In the end the Model Village won. I have to admit I was instrumental in the decision. All that tiresome post-petting handwashing at Bunny World (yes, really) and the big draughty barn and the hyper-gift-shop with its legions of pink fluffy toys. Anyway, I picked my daughter up at lunchtime after nursery school, whizzed home (inasmuch as you can whizz in Kensington traffic, which, particularly in the morning rush hour, is reminiscent of the final stage of the Tour de France, or that Sylvester Stallone film where they mow people down for points), and then whizzed back, after realizing we had left her bag at the school gate. I say we, but in my daughter’s eyes it was of course my fault, and an unforgivable lapse at that. It wasn’t so much forgetting a bag as abandoning Dora the Explorer (river!; lake!; MAGIC CASTLE!!), whose pink face gurns from its flap. Anyway, after rescuing Dora, and a light lunch of ham and olive sandwiches, we set out for Beaconsfield and the Model Village.
If there’s anything more pleasant than whirring silently along an empty road (there’s a button on the Prius’s dashboard bearing the ghostly outline of an italic car, which, when depressed, means it does its utmost to travel only on electricity, and which the owner’s manual advises, with typical Japanese benevolence, is ideally to be used in built up areas late at night to avoid annoying the neighbours), warmed by shyly emerging spring sunshine, fragments of nursery rhymes floating forward from the back seat, then I haven’t come across it.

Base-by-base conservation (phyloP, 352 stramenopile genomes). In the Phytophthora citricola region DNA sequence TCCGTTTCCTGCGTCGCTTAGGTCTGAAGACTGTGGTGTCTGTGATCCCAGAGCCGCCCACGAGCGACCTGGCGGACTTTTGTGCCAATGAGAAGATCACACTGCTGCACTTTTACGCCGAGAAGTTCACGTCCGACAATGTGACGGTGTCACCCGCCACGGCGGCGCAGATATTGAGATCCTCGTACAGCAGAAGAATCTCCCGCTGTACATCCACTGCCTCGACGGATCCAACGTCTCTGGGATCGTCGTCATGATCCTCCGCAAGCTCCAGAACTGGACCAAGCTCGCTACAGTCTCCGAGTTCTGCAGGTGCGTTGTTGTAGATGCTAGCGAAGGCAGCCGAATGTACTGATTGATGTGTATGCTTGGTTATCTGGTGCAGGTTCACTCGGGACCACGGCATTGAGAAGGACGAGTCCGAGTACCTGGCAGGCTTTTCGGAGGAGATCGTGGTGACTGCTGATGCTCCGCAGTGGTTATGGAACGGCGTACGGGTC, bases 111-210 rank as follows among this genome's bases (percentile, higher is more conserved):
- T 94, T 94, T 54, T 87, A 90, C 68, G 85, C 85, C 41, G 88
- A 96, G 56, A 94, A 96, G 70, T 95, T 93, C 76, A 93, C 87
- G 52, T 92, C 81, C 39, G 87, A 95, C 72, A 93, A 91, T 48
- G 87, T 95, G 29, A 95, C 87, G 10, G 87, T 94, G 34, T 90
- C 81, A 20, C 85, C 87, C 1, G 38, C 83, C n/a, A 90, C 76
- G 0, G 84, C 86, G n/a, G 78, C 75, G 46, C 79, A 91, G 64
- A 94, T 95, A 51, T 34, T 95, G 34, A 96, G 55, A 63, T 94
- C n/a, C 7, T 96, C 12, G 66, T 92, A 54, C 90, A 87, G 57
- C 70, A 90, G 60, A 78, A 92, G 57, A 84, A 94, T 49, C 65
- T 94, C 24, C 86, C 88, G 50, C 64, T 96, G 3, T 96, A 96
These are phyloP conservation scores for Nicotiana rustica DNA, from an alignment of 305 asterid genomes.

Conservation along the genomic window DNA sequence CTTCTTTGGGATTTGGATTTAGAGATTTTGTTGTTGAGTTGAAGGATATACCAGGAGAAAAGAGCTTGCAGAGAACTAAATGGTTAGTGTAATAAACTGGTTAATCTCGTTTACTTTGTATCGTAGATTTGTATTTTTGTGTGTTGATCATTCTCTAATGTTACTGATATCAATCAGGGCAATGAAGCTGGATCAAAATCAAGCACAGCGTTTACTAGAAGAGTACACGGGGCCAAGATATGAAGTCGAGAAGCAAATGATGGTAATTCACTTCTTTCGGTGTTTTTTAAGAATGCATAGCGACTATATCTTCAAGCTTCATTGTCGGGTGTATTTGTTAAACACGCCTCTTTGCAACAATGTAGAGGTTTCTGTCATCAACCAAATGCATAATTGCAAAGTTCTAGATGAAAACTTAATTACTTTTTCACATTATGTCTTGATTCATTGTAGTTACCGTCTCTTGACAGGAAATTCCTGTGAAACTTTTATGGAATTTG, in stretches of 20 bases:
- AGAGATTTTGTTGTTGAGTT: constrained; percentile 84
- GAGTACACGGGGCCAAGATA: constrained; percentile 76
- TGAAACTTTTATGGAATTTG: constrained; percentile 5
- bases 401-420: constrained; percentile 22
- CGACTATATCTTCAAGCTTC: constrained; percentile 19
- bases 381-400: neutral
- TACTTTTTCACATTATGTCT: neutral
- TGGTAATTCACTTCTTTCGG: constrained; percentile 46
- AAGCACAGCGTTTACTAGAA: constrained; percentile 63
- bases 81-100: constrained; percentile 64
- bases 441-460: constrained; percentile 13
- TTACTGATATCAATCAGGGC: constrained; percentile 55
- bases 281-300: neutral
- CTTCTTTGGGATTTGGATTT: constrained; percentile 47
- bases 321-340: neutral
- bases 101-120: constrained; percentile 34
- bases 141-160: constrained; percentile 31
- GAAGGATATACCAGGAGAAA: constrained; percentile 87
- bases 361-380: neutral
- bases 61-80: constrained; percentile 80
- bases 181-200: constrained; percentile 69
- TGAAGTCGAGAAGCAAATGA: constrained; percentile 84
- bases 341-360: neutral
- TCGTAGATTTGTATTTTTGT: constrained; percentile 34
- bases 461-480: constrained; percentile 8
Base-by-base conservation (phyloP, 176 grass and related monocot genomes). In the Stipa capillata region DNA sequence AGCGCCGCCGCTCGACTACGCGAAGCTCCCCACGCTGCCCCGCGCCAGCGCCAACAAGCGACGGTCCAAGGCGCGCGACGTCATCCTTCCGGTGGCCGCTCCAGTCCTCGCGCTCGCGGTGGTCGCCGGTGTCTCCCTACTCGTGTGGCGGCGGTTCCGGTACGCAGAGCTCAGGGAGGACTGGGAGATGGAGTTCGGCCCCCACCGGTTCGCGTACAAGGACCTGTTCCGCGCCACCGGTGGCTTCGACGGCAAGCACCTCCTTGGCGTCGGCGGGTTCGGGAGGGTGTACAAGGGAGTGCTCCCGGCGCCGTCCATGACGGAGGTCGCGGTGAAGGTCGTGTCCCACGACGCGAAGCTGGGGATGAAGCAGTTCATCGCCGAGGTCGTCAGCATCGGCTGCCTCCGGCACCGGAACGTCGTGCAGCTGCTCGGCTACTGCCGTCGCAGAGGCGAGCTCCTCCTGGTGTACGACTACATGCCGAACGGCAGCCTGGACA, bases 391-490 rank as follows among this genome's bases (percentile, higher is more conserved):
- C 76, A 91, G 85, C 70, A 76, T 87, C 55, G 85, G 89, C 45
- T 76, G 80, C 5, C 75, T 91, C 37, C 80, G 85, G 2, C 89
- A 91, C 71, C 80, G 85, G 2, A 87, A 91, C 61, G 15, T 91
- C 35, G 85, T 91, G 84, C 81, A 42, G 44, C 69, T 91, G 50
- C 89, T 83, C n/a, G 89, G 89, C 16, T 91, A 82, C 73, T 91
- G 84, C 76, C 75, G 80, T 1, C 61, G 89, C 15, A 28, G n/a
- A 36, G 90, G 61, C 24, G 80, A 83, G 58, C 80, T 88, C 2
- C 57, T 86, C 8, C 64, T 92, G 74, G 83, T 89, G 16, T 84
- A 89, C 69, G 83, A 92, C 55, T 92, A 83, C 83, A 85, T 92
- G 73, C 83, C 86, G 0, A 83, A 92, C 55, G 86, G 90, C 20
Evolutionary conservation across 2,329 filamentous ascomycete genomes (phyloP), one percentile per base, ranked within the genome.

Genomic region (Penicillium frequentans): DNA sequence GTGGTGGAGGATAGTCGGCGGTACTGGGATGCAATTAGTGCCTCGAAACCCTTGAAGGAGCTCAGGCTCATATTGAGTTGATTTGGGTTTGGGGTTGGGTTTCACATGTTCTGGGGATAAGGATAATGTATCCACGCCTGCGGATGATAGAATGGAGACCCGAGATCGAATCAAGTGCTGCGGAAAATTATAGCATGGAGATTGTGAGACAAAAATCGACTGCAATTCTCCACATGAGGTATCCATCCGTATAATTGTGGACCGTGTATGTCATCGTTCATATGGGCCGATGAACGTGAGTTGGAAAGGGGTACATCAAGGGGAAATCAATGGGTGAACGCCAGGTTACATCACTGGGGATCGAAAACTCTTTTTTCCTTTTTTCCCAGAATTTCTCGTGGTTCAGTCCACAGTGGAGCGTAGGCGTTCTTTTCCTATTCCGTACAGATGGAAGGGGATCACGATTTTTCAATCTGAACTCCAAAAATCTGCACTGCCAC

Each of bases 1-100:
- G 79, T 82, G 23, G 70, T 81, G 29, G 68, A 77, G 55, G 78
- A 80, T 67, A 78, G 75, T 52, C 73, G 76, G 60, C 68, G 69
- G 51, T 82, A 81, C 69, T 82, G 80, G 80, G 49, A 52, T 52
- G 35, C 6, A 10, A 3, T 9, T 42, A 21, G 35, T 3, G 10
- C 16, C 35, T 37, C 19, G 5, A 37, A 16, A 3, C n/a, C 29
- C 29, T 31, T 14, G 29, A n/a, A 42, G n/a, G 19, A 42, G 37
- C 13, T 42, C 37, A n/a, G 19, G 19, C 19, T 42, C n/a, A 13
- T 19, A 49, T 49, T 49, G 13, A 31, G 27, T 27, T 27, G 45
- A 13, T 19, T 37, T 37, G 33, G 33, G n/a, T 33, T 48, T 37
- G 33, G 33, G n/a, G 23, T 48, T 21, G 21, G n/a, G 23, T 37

As usual, the Lilliputian splendour that is the Model Village doesn’t disappoint. It is our first visit of the year and while my daughter races round and round following the model railway I complete a leisurely circuit, engrossed in the attention to detail and workmanship. Other groups move around the village at a similar speed. Generally mums on their own with children, or mums in groups with children. Or mums and grandparents with children (“Pleeease don’t give Johnny chocolate grandpa…”). There is never another dad with his children. I’m used to it after nearly two years, but I still wonder where they all are. They exist, I know. There are possibly millions of stay at home dads, judging by all the blogs. But I never meet any. So my childcare is just her and me. No friends to drop by on. No coffee mornings. No girly lunches. Still, I’m mostly happy that way. And my daughter seems to be too.
As we sit munching Wagonwheels together at the end of our tour, I ask her “What’s your favourite thing at the Model Village?” She looks quizzical for a few moments. “Eating”, she replies, straight-faced.
Saturday, 3 March 2007
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I think perhaps you overestimate the number of stay at home dads. There were perhaps 2 at my children's last school - in the south east - and appear to be none here. Which is a pity since there are also very few male primary school teachers ( in fact they seem to be getting less and less), and virtually no men care for under 5s in nurseries etc - so carry on the good work getting out and about and showing that men can look after small children and giving those small children a role model which is not exclusively female.
Thanks. I try to be optimistic on the numbers but suspect you're right. A very good point about the schooling - I tend to be popular for school trips, for just that reason.
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